Under the cloak of night, the sound of Vanessa Fleischer’s hurried steps was her only companion, punctuated by anxious glances over her shoulder. Each breath was a silent wish to turn back time, to whisper desperate warnings into the ear of her younger self. She yearned to confront her naive inner child with the hard-earned wisdom of her father’s words about curfews and her mother’s warnings against the allure of strangers.
But as she darted through the shadows, she found herself fleeing from the consequences of ignoring those very lessons.
I’m such a fool.
Was it all her fault, though? Neither parent had bothered enforcing the rules, so their warnings didn’t carry much weight, if she was being honest with herself.
As lame as it was for someone her age—eighteen and a recent high school graduate—she wanted to hear her dad’s voice, or even her mom’s. But they were at her dad’s part-time place in Florida.
She’d never missed them this much. Or needed them.
To have someone wrap their arms around her and tell her that everything was going to be okay. Someone to say that running away from her problems in the middle of the night was not the brightest idea. That was what she needed.
That voice will never come. Even when they were around more, I was still alone.
Though that was the truth, she’d never felt more isolated than she did in this moment. The empty neighborhood street, lined with parked cars, seemed to stretch on forever, her only companion the beat of her own footsteps on the cold, dark road.
Tonight’s solitude was a far cry from the yacht parties, filled with loud music and groping men. Her parents had turned a blind eye to those adventures. For the last couple of years, she’d felt a sense of belonging, hanging out with rich men who thought she was wonderful. Taking trips up and down the coast had been a great way to get out of town and not feel so alone.
But the last few weeks had been unsettling. The playful slaps on the ass had become real ones across the face. Something had soured the mood on the boats. The party atmosphere wasn’t there anymore. Three days ago, one of the Yacht Club members had punched her in the gut when she’d gone looking for a toilet and had accidentally wandered into a meeting with some of the older guys.
She’d peed herself a little, both from the blow and from fear.
That was when she knew it was time to leave.
To hell with her parents and her sugar daddies. There was nothing left for her in this town.
Nothing safe or sane, at least.
This was finally her chance to make a real life for herself.
But there was no sign of her rescuer, and she was right on schedule.
“Where the hell are you?”
She’d reached out to the one friend she did have, who got her in touch with a third person who’d agreed to help her. But there were conditions.
The trinkets she’d spent the last two years acquiring—jewelry, the latest smartphone, piles of name-brand bags and shoes—had to be left behind. She had the clothes on her back and the single bag her rescuers instructed her to bring. It wasn’t as hard as she’d anticipated, letting go of the material items she’d thought made her special, made her feel wanted.
Because the truth was, she wasn’t special. Not in the way they’d told her she could be.
In the dark of night, alone, Vanessa’s thoughts were doing a fine job of extinguishing what little spirit she had left.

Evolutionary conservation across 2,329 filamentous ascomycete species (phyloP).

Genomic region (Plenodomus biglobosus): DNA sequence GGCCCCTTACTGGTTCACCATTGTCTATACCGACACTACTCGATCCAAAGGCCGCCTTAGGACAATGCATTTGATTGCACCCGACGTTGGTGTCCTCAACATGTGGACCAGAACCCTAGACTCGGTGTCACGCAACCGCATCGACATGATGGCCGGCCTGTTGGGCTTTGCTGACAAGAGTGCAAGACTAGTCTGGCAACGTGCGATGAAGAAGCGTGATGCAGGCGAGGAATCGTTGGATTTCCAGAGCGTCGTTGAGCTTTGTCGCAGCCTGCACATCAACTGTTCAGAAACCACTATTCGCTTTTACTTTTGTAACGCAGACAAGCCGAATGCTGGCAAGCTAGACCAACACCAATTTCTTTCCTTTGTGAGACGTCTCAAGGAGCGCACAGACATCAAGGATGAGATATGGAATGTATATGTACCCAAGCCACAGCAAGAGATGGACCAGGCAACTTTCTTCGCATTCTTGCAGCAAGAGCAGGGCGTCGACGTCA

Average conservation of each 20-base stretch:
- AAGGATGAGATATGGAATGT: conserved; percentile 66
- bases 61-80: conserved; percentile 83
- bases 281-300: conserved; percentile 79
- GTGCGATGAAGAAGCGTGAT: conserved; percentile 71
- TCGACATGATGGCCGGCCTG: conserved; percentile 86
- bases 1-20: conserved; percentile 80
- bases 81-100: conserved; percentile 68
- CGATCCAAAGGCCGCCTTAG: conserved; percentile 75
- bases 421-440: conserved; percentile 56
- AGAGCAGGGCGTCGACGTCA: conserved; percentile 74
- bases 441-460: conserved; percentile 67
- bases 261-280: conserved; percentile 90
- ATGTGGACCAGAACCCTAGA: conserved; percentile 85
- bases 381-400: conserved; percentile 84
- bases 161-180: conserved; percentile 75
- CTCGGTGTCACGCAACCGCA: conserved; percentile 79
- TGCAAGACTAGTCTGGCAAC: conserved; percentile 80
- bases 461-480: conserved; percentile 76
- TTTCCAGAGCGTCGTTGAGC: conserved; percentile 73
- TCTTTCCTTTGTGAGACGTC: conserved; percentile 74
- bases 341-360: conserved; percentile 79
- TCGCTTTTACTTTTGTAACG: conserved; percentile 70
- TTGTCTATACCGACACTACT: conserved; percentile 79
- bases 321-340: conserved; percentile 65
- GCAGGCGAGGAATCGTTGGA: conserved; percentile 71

Escaping the Yacht Club was something girls like her did not do.
The people getting her out had drilled it into her head—how dangerous leaving would be. She couldn’t tell anyone, couldn’t take anything, couldn’t stand out. She had to do her best to blend in one more night before her ride picked her up.
Despite the warnings, escaping hadn’t seemed that scary until she was walking alone in the night, away from the life she knew, into the unknown. There wasn’t even a moon in the sky to give any light. Just a tiny sliver that mocked her with its lack of illumination.
A black form darted out from the unlit yard beside her, intruding into her safe space within the circle of light from the streetlamp.
Nearly jumping out of her skin, she opened her mouth to scream, but then she saw it was just a black cat. It appeared as startled as she was, hissing and jetting into the night.
Vanessa laughed at herself, pressing her fingers against her lips. Taking a deep breath, she whispered to herself. “Keep calm.”
If she screamed like a baby every time something moved, she’d get caught for sure. She slipped off her backpack. Her pickup point was just ahead, and she wanted to be able to hop into the car and go.
Her thoughts returned to the girls like her who hadn’t been at the parties lately. Had they left and started new lives? Or had they been caught and—
Don’t think that way!
Each scuff of her shoes on the cracked concrete and every rustle of leaves across the road sent her nerves spiraling tighter and faster. Vanessa’s steps seemed to mimic her escalating anxiety, reverberating off the pavement as if she were playing a beat on a drum.
Lifting her feet more softly, she set them down with the same care. She was close now. Close to her new life. Close to escaping the pain. All she had to do was stay quiet and calm.
The stern talk with herself worked. Until a noise from behind startled her.
Spinning around, she thought she spotted a figure disappearing between two bushes. She slapped a hand over her mouth to prevent the scream that wanted to burst forth. Her heart thudded within her chest, and she turned back around and picked up the pace. There was a car parked next to another row of bushes. But it wasn’t lit by a streetlamp, so she couldn’t even make out the color.
Is that my ride?
She couldn’t hear the engine running, so she wasn’t sure. Still, it was the only one on the street. A coincidence? She hated that she couldn’t even trust her own instincts.
That trust must have been tormented out of her.